Searching for genetic variation that influences cerebrospinal fluid protein levels and risk for Alzheimer's disease

Alison Goate, DPhil
Washington University (St. Louis, MO)
Year Awarded:
Grant Duration:
April 1, 2008 to March 31, 2012
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Award Region:
US Midwestern

Identification of functional alleles that influence cerebrospinal fluid levels of Aß and risk for Alzheimer's disease


Comparisons of levels of A Beta peptides found in the cerebrospinal fluid can be used to predict the risk of developing Alzheimer's disease. By searching for genes that perturb the ratios of ABeta levels in the CSF this proposal seeks to identify new genes involved in the development of late onset Alzheimer's disease.


My proposal has been designed to identify novel genes and pathways that influence a person's risk for developing Alzheimer's disease (AD). I am taking a unique approach to this question by using cerebrospinal fluid protein levels that are known to correlate with whether someone has AD or not in a genetic study. This approach provides a specific biological mechanism for the effect of the genetic variation on AD, making subsequent experiments to identify the function of the genetic variation simple and straightforward. I will first follow-up my previous findings in independent samples to prioritize genes for further study. Second, I will study the high priority genes in depth, identifying the variation responsible for the effects on AD. Third, I will characterize the biological mechanism by which the variation causes these effects. The successful identification and characterization of genetic variation that affects risk for AD will help us learn about why people develop AD, thus providing new targets for AD drug treatment.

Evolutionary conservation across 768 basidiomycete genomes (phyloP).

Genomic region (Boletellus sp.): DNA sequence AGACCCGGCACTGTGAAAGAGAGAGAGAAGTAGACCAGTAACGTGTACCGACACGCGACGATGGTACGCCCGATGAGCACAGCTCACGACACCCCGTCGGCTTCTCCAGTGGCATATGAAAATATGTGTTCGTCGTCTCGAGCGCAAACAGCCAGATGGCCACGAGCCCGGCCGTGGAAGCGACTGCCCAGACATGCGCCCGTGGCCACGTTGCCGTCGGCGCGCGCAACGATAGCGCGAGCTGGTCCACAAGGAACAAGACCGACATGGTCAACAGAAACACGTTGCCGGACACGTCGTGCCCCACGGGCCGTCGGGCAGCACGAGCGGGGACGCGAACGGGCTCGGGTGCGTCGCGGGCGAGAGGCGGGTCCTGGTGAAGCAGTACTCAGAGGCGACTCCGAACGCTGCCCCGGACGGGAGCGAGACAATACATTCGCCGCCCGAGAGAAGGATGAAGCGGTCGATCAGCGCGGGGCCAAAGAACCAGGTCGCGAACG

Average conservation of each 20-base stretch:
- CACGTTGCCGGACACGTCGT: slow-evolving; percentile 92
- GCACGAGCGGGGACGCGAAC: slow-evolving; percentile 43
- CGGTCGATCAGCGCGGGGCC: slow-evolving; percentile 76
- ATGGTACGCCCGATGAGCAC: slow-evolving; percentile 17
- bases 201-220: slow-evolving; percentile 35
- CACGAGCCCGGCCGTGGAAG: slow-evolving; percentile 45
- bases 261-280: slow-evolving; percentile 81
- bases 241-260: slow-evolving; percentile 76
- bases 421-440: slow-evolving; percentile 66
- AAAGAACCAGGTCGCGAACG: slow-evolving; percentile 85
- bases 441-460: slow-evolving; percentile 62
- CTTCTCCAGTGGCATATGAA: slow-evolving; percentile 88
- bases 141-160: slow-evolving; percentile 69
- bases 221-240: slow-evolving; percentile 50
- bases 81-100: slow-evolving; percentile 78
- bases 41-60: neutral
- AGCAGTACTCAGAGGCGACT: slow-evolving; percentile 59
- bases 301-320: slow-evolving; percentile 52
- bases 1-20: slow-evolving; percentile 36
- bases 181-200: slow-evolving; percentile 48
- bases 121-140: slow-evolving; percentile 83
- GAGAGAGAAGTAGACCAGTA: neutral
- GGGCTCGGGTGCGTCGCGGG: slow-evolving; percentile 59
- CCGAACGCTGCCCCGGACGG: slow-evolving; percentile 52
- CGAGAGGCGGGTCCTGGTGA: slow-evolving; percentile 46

Research Updates

We have attempted to identify genes that influence variation in cerebrospinal fluid (CSF) levels of beta-amyloid. We anticipate that some of these genes will also influence risk for Alzheimer’s disease (AD), because the presence of beta-amyloid in spinal fluid is associated with the presence of plaques in the brain - hallmarks of AD. In our initial studies, we have identified a polymorphism (a change in the “spelling” of a gene’s sequence) in the Transferrin gene that causes a change in the resulting protein. This change is associated with a higher risk for AD and with higher levels of Aß42 in the CSF. Aß42 peptide is a key toxic component in the initiation of the AD pathology. We also sequenced the Transferrin gene in individuals with very high and very low Aß42 peptide levels and identified a second change in two individuals with high Aß42 levels. When we introduced the normal (non-changed) Transferrin gene into cultured human cells, we found that it lowered total Aß levels. When the mutant gene was introduced into the same cells, it also lowered total Aß Levels, but increased the ratio of Aß42/Aß40 peptides in a manner similar to mutations that cause early onset forms of Alzheimer’s disease.


Kauwe JS, Bertelsen S, Mayo K, Cruchaga C, Abraham R, Hollingworth P, Harold D, Owen MJ, Williams J, Lovestone S, Morris JC, Goate AM; Alzheimer's Disease Neuroimaging Initiative. Suggestive synergy between genetic variants in TF and HFE as risk factors for Alzheimer's disease. Am J Med Genet B Neuropsychiatr Genet. 2010 Jun 5;153B(4):955-9.  

Kauwe JS, Wang J, Mayo K, Morris JC, Fagan AM, Holtzman DM, Goate AM. Alzheimer's disease risk variants show association with cerebrospinal fluid amyloid beta. Neurogenetics. 2009 Feb;10(1):13-7. Epub 2008 Sep 24.